During her time in hospital she was mistakenly given medication meant for a patient in the bed next door - including an insulin injection.
HEALTH Secretary Jeremy Hunt will launch a crackdown on NHS medication blunders that kill 22,000 patients a year.
There are more than 230 million errors in administering medication in the NHS each year, new figures show.
But they say drug gaffes could also contribute to between 1,700 and 22,303 deaths each year. The system will be extended later to other conditions.
Jeremy Hunt intends to stop the "appalling levels of harm and death" that result from doctors prescribing the wrong dose, pharmacists handing out the wrong medicine and nurses mixing up patients.
At the summit he is expected to propose a new central database of prescribing data.
This will join up medications given in GP practices with reasons for hospital admissions and allow doctors to determine if a patient ended up in hospital because of drugs they were - or should have been - given.
The Government will also speed up the roll-out of electronic prescribing systems between GPs and pharmacists, which could cut errors "by up to 50 per cent" in a bid to end illegible or incomplete paper prescriptions.
And he will create new defences for pharmacists who make a genuine mistake so they do not try to hide their errors.
She welcomed Hunt's initiative but warned mistakes can occur because of "intense resource and workforce pressures, meaning that workloads and working hours are often unsafe for Global Positioning System and our teams".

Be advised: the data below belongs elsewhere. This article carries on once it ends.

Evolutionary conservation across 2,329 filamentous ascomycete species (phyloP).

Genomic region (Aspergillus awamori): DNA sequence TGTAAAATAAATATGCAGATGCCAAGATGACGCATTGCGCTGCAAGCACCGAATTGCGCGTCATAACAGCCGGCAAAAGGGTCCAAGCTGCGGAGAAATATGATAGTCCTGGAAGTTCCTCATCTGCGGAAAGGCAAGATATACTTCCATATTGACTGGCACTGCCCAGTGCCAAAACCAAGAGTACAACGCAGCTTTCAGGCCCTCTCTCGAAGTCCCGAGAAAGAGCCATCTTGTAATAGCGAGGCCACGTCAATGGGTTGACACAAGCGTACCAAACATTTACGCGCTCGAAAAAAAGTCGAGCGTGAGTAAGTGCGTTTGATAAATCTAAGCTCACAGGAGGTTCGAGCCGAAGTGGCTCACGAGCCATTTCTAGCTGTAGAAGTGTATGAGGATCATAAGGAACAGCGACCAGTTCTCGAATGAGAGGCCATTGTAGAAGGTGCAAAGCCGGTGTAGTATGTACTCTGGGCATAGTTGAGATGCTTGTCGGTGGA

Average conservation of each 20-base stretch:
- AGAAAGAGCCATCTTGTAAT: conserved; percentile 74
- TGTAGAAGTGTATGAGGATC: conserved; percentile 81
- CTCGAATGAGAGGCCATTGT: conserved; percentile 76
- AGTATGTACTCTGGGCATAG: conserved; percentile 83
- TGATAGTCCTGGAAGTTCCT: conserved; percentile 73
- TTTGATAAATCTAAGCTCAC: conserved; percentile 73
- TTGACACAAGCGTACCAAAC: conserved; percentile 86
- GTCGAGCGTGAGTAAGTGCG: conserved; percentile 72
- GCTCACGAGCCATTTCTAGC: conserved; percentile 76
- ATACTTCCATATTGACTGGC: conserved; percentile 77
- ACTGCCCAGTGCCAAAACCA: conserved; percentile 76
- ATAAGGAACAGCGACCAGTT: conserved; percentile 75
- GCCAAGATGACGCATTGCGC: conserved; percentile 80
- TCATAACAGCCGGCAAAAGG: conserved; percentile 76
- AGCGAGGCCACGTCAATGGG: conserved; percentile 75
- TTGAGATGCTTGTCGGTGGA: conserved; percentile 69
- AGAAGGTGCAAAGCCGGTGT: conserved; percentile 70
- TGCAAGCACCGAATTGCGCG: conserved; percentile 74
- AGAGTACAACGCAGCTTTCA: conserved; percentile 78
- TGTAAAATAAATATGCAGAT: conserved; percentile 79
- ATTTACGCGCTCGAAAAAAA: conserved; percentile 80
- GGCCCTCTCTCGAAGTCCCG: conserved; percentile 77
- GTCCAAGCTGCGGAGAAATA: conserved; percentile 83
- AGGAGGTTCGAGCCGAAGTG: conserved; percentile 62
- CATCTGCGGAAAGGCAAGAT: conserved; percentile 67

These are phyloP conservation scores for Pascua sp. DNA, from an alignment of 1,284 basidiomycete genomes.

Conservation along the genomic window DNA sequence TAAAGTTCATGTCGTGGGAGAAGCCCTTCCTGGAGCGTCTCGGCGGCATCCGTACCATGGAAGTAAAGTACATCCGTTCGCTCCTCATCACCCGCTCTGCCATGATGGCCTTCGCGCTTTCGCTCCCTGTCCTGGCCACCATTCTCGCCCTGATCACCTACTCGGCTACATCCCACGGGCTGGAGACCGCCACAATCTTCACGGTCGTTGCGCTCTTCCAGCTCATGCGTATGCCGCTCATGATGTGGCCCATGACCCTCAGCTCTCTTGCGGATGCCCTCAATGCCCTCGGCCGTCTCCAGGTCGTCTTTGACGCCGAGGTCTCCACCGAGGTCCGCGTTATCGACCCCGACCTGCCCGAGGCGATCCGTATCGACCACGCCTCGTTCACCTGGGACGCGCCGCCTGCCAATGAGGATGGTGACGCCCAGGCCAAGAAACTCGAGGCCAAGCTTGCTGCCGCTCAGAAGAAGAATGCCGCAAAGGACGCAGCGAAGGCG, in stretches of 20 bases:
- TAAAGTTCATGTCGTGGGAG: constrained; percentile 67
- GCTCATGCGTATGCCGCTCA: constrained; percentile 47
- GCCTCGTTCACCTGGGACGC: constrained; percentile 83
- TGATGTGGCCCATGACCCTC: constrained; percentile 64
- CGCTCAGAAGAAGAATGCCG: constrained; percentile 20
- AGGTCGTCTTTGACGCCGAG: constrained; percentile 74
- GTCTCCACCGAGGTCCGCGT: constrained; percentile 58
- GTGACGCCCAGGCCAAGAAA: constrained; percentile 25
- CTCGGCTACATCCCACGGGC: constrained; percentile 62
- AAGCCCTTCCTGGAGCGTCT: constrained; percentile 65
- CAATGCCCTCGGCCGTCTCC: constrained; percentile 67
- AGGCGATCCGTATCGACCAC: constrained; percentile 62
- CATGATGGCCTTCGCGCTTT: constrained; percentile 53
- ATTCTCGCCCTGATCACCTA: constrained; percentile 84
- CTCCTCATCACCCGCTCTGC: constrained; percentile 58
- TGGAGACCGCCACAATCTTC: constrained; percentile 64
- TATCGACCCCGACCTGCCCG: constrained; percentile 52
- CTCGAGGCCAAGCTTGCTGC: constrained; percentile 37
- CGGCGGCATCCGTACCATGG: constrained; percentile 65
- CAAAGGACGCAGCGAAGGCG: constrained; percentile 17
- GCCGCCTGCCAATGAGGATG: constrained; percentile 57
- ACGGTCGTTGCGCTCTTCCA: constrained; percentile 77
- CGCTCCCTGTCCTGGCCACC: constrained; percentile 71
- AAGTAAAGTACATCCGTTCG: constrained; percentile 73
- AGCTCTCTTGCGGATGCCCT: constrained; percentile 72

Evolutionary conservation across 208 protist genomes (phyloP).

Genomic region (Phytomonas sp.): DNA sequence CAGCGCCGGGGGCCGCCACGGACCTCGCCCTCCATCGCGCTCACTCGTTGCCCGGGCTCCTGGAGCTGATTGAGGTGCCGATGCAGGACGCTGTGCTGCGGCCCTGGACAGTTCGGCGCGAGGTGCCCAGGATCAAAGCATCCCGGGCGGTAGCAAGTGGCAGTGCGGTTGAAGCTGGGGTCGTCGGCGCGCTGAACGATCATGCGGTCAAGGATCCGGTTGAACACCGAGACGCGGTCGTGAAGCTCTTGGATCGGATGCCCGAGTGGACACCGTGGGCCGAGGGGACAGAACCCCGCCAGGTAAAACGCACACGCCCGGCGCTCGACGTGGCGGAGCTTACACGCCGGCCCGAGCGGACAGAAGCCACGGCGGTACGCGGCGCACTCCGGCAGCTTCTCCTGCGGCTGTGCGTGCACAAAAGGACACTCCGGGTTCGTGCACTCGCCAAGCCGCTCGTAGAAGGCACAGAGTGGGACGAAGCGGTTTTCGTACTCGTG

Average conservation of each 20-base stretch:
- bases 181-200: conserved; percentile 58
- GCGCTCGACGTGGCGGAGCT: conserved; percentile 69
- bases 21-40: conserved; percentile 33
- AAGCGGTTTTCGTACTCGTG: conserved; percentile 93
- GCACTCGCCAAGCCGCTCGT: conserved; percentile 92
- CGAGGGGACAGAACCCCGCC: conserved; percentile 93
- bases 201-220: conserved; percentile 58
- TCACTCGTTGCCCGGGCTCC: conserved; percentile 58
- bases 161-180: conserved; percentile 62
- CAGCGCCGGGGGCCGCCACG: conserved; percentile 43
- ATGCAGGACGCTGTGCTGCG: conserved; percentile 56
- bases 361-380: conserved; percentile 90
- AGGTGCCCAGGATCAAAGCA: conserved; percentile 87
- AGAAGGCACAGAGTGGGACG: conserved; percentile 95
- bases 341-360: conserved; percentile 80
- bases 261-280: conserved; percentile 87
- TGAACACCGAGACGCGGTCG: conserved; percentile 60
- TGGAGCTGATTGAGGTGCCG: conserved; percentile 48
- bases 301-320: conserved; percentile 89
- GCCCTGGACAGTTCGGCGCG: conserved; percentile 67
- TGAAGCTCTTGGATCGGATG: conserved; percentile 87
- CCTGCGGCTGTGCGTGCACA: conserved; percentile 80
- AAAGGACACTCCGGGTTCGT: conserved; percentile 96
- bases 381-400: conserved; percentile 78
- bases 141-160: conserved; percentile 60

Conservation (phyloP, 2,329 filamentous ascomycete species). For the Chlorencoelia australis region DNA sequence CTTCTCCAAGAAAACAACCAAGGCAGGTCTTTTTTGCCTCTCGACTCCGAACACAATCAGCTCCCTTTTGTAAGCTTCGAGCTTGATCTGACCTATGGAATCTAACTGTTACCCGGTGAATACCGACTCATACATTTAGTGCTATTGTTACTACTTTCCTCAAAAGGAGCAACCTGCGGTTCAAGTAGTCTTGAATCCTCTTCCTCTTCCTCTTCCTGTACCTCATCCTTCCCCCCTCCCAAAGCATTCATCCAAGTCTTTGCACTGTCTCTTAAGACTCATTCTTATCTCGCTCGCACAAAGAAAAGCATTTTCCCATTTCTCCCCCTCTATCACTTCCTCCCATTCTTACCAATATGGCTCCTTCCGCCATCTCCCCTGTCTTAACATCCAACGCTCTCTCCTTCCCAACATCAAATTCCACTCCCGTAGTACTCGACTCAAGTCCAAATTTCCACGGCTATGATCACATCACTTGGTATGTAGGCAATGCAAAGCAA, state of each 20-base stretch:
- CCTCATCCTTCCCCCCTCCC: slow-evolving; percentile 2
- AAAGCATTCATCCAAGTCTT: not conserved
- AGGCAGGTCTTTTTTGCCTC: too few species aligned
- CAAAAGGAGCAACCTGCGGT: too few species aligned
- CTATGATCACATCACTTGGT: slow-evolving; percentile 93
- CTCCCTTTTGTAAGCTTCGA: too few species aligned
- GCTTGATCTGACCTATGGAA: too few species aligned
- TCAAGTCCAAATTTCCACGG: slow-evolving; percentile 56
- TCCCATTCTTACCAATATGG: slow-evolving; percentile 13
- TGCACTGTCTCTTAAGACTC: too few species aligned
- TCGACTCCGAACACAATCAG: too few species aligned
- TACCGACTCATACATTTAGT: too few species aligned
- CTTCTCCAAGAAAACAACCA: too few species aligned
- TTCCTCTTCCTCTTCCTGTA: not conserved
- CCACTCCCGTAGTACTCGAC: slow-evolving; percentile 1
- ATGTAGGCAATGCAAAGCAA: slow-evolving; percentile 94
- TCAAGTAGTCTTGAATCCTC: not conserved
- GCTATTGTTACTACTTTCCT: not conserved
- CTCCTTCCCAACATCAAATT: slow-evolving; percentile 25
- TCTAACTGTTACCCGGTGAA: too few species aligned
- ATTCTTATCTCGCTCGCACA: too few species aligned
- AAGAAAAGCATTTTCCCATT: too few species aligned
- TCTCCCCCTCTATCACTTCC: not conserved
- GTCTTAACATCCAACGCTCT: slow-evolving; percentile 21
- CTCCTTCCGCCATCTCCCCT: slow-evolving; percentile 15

But Mr Hunt will say we need to move "from a blame culture to a learning culture". "Ministers have to be much clearer about what extra funding and capacity they'll be providing so that NHS staff can to do their jobs to the best of their ability, without mistakes, and to really ensure our NHS is as safe for patients as it can possibly be".
The findings come from a review ordered by the Health and Social Care Secretary, which is published today. Mistakes happen more often with older patients and those who have a number of illnesses and who use many medications.
The cost to the NHS was estimated at £98.5m for the 712 confirmed deaths from drug errors in hospital, the report says.
Professor of Health Economics at the University of York, Mark Sculpher, said: "Although these error rates may look high, there is no evidence suggesting they differ markedly from those in other high-income countries. Most of the errors we've picked up in this 237 million are not going to affect the patient - are not going to even reach the patient".